In Davos, former US VP Al Gore says price-parity of renewables is key to solving climate change challenges

Former US Vice President Al Gore said earlier today that the "cost down-curve" for photovoltaics and, to a lesser extent, wind, is a "game-changer" in addressing climate change challenges.
In Davos, former US VP Al Gore says price-parity of renewables is key to solving climate change challenges

Speaking at the World Economic Forum in Davos-Klosters, Switzerland, Gore presently in 13 countries the price of electricity derived from solar "is equal to or cheaper than the grid average price, and projections are that over the next decade -- and perhaps sooner -- the vast majority of people in the world will live in regions where that is true."

While acknowledging that the economics are renewable energy -- in terms of declining costs -- are more stubbornly resistant to change than the economics of other technologies, he nevertheless expressed optimism about the future of the sector.

"[The cost reductions] we've seen are not as steep as Moore's Law and computer chips, but it has been very impressive, and it is opening up great opportunities for the world to really solve the climate crisis," Gore said.

Moore's Law is a formulation of Gordon Moore, a co-founder of Intel Corporation. In April 1965, he published an article in which he observed that the number of transistors on integrated circuits doubles approximately every two years, and has power and performance of our technologies increase, the costs associated with them continually go down.

Gore spoke as part of a panel discussion, "Changing the Climate for Growth and Development," moderated by Mishal Husain of the BBC.

During his comments, the former vice president was cautiously optimistic that political momentum is building towards action on climate change.

"I think we're getting closer to a political tipping point, although we're not there yet," he said. "Extreme weather events, which are now 100 times more common than they were just 30 years ago are really capturing people's attention."

However, Gore said, despite the havoc climate change has unleashed, displacing millions in the wake of super typhoons and massive hurricanes, man-made harms to the environment continue relatively unabated.

"We continue to put 90 million tons of global warming pollution into the atmosphere every day, as if it was an open sewer," he said.

"According to NASA, the extra heat we trap every day due to accumulated man-made global warming pollution is equivalent to the heat that would be generated if we ignited 400,000 atom bombs, the size of the one dropped on Hiroshima, every single day."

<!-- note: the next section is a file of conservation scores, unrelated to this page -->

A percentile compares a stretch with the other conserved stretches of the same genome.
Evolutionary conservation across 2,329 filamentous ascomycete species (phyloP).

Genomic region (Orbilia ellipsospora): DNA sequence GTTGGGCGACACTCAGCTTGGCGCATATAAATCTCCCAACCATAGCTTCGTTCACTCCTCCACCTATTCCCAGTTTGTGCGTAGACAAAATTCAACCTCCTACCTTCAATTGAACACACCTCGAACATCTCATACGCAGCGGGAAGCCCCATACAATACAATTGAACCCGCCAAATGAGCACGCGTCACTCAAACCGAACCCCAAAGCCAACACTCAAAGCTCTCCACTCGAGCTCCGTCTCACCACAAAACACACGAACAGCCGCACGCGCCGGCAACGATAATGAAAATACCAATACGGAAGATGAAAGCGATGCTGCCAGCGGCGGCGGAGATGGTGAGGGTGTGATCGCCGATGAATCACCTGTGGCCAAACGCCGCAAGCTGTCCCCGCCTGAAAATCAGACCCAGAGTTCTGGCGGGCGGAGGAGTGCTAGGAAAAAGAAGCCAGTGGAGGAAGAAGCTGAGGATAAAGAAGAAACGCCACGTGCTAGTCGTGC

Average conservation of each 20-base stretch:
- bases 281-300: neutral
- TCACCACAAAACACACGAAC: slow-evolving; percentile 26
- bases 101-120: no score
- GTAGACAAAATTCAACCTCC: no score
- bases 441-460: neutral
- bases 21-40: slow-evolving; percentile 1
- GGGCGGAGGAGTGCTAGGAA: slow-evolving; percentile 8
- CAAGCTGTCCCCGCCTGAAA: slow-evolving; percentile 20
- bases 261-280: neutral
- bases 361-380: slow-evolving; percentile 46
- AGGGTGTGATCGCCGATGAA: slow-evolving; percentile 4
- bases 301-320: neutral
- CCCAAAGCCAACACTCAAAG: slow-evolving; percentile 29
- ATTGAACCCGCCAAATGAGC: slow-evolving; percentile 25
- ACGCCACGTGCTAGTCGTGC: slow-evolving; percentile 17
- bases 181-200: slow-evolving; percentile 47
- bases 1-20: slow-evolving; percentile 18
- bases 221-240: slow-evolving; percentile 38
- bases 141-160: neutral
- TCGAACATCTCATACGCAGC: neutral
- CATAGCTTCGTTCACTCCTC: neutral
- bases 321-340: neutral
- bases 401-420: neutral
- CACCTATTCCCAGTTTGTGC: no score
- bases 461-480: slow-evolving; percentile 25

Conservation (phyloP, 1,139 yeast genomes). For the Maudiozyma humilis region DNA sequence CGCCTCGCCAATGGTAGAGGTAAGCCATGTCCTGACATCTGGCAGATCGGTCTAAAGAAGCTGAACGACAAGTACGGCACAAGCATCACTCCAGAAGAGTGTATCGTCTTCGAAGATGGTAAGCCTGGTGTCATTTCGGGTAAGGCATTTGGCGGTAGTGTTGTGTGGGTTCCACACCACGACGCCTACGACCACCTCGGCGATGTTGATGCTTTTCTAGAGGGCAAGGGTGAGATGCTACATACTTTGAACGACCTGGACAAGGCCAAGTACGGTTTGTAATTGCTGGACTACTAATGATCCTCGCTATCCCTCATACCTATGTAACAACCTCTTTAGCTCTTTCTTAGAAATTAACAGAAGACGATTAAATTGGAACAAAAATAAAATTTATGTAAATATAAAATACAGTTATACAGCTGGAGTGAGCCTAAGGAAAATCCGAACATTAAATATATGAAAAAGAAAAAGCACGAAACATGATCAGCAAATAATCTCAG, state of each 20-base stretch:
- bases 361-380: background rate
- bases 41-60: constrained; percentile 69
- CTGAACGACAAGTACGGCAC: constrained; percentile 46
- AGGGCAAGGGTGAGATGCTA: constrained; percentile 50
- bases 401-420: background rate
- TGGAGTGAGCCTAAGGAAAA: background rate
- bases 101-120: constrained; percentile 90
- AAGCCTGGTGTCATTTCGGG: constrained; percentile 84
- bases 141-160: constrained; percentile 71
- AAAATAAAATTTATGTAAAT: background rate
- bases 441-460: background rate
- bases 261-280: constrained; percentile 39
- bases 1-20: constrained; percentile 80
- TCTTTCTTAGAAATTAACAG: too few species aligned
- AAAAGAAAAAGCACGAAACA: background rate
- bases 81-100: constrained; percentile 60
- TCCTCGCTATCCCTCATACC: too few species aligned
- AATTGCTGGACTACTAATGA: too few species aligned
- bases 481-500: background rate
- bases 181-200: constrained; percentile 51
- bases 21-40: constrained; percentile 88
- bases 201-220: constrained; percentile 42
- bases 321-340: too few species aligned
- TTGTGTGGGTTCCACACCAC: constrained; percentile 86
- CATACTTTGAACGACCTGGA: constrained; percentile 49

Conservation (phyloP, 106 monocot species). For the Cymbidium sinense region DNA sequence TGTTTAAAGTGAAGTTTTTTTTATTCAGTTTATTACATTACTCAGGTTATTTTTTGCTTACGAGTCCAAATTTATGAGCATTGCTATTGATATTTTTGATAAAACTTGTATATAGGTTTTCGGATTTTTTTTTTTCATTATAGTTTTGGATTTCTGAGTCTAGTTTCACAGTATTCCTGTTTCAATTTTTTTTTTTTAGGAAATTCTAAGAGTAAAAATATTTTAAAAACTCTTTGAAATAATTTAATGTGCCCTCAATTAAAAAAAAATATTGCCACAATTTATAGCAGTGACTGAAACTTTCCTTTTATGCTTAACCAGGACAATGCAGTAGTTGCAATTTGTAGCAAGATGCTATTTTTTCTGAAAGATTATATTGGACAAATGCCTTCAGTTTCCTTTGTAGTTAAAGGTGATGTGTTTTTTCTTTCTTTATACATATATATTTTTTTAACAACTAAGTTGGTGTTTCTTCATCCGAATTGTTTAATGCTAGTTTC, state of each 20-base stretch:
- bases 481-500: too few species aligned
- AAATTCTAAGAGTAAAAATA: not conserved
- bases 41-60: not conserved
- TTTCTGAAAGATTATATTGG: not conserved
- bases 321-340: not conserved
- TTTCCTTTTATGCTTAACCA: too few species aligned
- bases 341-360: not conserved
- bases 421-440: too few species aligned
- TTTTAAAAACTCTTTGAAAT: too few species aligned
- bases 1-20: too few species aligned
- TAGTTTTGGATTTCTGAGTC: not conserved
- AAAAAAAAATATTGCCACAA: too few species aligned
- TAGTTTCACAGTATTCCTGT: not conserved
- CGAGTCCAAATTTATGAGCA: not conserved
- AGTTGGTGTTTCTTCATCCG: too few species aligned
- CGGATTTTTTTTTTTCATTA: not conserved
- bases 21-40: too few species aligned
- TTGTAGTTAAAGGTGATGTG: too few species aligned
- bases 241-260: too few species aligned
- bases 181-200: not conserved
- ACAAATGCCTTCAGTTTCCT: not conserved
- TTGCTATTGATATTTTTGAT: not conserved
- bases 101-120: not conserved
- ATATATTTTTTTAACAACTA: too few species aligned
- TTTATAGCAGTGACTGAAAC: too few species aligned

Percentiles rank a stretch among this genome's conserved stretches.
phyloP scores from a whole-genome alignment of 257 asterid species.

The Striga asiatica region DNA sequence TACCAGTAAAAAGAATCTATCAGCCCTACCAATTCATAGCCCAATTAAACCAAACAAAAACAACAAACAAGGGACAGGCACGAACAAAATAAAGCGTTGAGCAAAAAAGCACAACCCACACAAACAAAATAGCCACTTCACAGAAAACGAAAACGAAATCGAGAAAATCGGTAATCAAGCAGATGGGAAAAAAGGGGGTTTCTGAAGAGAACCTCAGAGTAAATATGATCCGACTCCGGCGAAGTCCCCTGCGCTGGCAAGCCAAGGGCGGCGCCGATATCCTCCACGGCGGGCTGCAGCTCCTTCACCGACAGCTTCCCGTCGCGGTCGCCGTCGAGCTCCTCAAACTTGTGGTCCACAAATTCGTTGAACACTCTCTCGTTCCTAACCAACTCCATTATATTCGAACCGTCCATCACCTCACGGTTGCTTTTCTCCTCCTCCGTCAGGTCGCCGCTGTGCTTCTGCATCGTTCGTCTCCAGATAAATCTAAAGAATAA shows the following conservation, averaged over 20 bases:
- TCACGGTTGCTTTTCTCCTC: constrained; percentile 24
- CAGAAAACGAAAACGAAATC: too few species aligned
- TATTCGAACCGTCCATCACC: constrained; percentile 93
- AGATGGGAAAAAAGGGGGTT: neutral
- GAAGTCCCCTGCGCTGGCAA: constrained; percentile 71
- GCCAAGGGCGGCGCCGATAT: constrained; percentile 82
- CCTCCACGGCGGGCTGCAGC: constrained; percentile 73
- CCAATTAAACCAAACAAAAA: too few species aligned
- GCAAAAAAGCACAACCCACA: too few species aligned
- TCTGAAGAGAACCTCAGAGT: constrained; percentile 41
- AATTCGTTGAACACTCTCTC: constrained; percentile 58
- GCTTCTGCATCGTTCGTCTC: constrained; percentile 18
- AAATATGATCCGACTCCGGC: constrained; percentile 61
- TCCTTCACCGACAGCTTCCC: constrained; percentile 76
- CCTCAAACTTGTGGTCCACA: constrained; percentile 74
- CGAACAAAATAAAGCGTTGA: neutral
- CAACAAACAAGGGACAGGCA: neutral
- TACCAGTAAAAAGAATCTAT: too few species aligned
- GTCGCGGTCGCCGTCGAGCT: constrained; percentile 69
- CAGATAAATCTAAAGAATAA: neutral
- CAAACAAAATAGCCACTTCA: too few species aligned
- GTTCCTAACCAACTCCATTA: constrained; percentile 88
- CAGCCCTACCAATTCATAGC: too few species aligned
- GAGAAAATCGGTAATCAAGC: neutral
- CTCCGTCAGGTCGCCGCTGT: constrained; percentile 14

Gore praised the climate change initiatives of business leaders but underscored the need for decisive political action. “Even with business leadership we will need governmental actions,” he said. “We need to put a price on carbon. We need to put a price on denial in politics.”

His comments come in the run-up to the United Nations Climate Change summit in September. Ban Ki-moon, Secretary-General of the United Nations, speaking on the same panel, issued a plea to global leaders to seize the opportunity presented by the summit.

“Instruct your negotiators with firm and decisive action,” the Secretary General said. “Our objective is to raise political will and to catalyse ambitious and decisive actions on the ground.”

Joining Gore and Ban Ki-moon on the panel were William H. Gates III, Co-Chair, Bill and Melinda Gates Foundation, USA; Jim Yong Kim, President of The World Bank; Ngozi Okojo-Iweala, Co-ordinating Minister for the Economy and Minister of Finance of Nigeria; Paul Polman, Chief Executive Officer of Unilever; and Erna Solberg, Prime Minister of Norway.

On the question of whether a renewed emphasis on climate change might detract from the agenda to tackle global poverty, Gates said he saw no conflict. “I don’t think it’s necessary that focusing on climate change should take away from the development agenda.”

But when it comes to renewable energy. Gates was less optimistic than the former vice president.

"In energy, despite the progress we've seen, reliable energy requires storage and requires getting the economics to be even better. {Given that reality,] it's disappointing that the research and development funding has not been a budgetary priority --  and the economic crisis made it even easier not to this," he said. "After all, the prevailing thinking goes, those investments only pay off in the 10 to 20 years time frame, particularly when you add in the deployment complexities associated with those technologies."

Gates continued: "One thing we have to be mindful of is as the poorest are being lifted up [economically], as they are getting lights and refrigerators, and so on ... we are going to use more energy. There is not a solution here where we use less energy. So we have to make sure that the energy we use does not emit any greenhouse gasses, particularly, CO2."

For additional information:

Changing the Climate for Growth and Development

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